Distribution of Drug

Distribution of drug start after a drug is absorbed, it is distributed to various body tissues and fluids. Drugs which easily pass through cell membrane achieve wide distribution. Drugs which do not pass through cell membrane are limited in their distribution. Movement of drug proceeds until an equilibrium is established between unbound drug in plasma and tissue fluids.

Apparent Volume of Distribution (V) of Drug:

Presuming that the body behaves as the single homogenous compartment, with volume V into which drug gets immediately and uniformly distributed.

Apparent Volume of Distribution
Apparent Volume of Distribution

The volume that would accommodate all the drug in the body, if the concentration throughout was the same as in plasma. Pathological states e.g. congestive heart failure, uracemia, cirrhosis of liver etc. can alter the V of many drugs by altering distribution of body water, permeability of membranes, binding of proteins or by accumulation of metabolites that displace the drug from binding sites.

Entry into Central Nervous System

Entry of drugs into central nervous system is limited by blood brain – barrier. It is a hypothetical barrier which exists between plasma and extracellular surface of brain. Only lipid soluble non ionized drugs readily pass trough this barrier. Example-dopamine does not enter into brain but its precursor levodopa can enter, so it is used in parkinsonism instead of dopamine.

Entry into Foetal Circulation

Entry of drugs into foetal circulation is restricted by blood – placental barrier. It is also a hypothetical barrier which exists between maternal and foetal circulation. It permits the entry of only lipid soluble and non ionized form of drug. E.g. morphine.

Plasma Protein Binding

Most drug possess physicochemical affinity for plasma proteins. Acidic drugs generally bind to plasma albumin and basic drugs to α1 acid glycoprotein. Example-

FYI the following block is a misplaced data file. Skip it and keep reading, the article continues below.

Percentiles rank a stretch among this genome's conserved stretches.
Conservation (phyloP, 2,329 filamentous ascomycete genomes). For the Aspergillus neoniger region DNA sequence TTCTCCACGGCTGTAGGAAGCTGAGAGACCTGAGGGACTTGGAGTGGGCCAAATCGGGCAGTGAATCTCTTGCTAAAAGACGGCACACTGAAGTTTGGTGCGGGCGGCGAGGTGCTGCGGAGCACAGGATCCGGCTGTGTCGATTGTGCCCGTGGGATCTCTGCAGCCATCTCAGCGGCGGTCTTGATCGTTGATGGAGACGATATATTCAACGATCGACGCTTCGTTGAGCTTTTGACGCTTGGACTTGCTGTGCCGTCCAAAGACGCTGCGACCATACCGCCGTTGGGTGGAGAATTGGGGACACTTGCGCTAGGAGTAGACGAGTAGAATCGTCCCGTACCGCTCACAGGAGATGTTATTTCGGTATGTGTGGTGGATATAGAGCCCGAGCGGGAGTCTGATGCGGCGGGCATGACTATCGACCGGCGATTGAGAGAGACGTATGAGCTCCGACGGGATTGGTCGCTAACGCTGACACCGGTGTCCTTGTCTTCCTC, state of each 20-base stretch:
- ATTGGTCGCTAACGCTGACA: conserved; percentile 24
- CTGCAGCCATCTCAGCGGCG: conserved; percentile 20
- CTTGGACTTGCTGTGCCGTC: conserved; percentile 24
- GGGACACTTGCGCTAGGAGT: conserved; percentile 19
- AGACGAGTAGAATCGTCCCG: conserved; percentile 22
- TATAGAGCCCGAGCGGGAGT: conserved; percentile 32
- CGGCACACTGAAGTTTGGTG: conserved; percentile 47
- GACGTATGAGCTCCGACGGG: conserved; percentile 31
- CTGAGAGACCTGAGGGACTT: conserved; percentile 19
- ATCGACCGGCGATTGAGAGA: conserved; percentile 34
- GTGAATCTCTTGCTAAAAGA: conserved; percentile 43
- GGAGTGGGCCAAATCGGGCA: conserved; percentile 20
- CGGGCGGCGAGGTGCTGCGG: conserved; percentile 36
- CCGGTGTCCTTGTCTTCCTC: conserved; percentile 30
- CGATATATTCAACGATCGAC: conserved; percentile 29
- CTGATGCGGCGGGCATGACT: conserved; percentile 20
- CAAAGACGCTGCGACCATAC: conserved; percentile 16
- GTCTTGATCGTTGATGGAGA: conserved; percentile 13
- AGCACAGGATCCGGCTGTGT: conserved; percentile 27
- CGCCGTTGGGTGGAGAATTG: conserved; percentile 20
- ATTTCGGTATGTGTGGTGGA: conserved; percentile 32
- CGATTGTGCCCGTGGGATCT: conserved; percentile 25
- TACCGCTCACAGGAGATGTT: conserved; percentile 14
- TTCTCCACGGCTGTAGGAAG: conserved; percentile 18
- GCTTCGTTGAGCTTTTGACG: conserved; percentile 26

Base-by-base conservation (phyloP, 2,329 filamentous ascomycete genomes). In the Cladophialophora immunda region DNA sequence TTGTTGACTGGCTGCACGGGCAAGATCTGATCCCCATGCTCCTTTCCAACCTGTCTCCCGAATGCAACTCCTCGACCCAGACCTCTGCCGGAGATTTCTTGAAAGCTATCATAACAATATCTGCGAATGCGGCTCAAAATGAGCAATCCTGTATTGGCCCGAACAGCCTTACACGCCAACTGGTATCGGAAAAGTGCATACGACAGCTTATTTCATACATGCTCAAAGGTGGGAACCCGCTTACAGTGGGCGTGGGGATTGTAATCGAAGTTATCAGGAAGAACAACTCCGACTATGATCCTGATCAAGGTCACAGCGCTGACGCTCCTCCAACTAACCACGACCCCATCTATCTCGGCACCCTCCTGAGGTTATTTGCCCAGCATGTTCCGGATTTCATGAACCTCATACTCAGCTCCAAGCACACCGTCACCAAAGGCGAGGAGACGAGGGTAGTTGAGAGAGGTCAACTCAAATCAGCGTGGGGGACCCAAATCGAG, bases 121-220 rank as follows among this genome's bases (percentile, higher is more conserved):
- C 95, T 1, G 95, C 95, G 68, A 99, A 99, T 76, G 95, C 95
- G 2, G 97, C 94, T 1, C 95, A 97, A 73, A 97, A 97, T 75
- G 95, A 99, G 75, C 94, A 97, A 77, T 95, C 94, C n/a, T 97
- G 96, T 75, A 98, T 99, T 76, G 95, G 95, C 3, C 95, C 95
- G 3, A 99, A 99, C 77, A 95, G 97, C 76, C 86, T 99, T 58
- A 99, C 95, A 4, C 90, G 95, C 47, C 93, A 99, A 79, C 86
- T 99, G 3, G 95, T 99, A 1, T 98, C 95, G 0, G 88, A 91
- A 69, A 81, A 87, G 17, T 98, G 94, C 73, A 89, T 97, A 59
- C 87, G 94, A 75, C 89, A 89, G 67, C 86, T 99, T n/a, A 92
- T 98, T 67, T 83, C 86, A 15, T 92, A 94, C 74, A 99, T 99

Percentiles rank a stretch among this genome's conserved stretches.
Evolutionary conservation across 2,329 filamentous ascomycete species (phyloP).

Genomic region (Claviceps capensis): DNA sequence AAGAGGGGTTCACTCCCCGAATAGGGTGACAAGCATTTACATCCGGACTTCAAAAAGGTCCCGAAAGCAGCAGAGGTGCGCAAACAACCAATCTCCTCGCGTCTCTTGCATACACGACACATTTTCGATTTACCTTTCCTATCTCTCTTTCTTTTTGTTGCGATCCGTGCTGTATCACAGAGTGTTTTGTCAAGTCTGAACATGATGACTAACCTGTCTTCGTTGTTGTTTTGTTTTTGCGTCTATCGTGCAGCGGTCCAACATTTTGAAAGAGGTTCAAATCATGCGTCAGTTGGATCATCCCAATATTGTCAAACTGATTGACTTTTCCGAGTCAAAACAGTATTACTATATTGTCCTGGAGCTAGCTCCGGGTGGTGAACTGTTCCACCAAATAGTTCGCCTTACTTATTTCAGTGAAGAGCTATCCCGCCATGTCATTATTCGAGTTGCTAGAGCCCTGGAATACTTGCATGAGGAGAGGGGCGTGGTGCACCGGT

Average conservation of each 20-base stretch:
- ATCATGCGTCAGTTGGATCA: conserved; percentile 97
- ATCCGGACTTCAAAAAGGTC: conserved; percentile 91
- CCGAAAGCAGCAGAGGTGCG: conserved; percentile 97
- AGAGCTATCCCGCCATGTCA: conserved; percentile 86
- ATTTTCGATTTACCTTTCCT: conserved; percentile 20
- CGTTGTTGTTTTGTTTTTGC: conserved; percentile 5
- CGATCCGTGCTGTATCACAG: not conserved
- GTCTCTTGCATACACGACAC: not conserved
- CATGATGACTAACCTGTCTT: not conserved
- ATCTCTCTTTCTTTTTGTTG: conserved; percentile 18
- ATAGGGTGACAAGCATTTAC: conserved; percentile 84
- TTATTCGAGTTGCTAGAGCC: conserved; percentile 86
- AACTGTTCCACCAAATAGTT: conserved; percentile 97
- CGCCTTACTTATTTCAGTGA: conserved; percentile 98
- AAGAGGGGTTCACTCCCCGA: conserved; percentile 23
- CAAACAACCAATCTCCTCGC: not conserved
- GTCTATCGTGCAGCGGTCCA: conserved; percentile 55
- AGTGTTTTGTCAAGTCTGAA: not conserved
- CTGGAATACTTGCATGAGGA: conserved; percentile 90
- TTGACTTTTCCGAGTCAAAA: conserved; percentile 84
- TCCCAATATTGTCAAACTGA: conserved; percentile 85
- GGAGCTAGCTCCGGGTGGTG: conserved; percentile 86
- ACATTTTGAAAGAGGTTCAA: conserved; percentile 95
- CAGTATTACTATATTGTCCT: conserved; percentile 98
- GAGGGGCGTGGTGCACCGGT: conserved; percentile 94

• Albumin                                                                                 α1 acid glycoprotein
  • Barbiturates                                                                            Bupivacaine
  • NSAID’S                                                                                   Lignocaine
  • Valproic acid                                                                            Imipramine
  • Sulphonamides                                                                       Prazosin
  • Tetracyclines                                                                           Verapamil

The clinically significant of Plasma – Protein Bindings are:

  • High degree of protein binding generally makes the drug long acting, because bound fraction is not available for metabolism or excretion.
  • One drug can bind to many sites on the albumin molecule. Conversely, more than drug can bind to the same site. Drug bound with higher affinity will displace that bound with lower affinity. E.g. salicylates displace methotrexate.

Storage Depots:

A drug can get stored at different areas of body. Slow release of the drug from these areas can produce prolonged effects. E.g.

  • Skeletal muscle and heart      ——— Digoxin, Emetine.
  • Liver                     ———————– Chloroquine, Mepacrine, Emetine,  Tetracyclines
  • Kidney                  ———————– Chloroquine, Digoxin, Emetine .
  • Thyroid                 ———————– Iodine.
  • Brain                     ———————– Chlorpromazine, Acetazolamide, Isoniazid.
  • Retina                   ———————– Chloroquine.
  • Iris                         ———————– Ephedrine, Atropine.
  • Bone and teeth   ——————- —- Tetracyclines, Heavy metals.
  • Adipose tissue    ——————– — Ether, Phenoxy Benzamine.

Factors Affecting Drug Distribution

  • The distribution of drug can be affected by the following factors-
  • Lipid water partition coefficient of the drug.
  • Pka value of the drug.
  • Degree of plasma protein binding.
  • Affinity for different tissues.
  • Disease like CHF and liver cirrhosis.

Biotransformation or Metabolism of Drug Click Here

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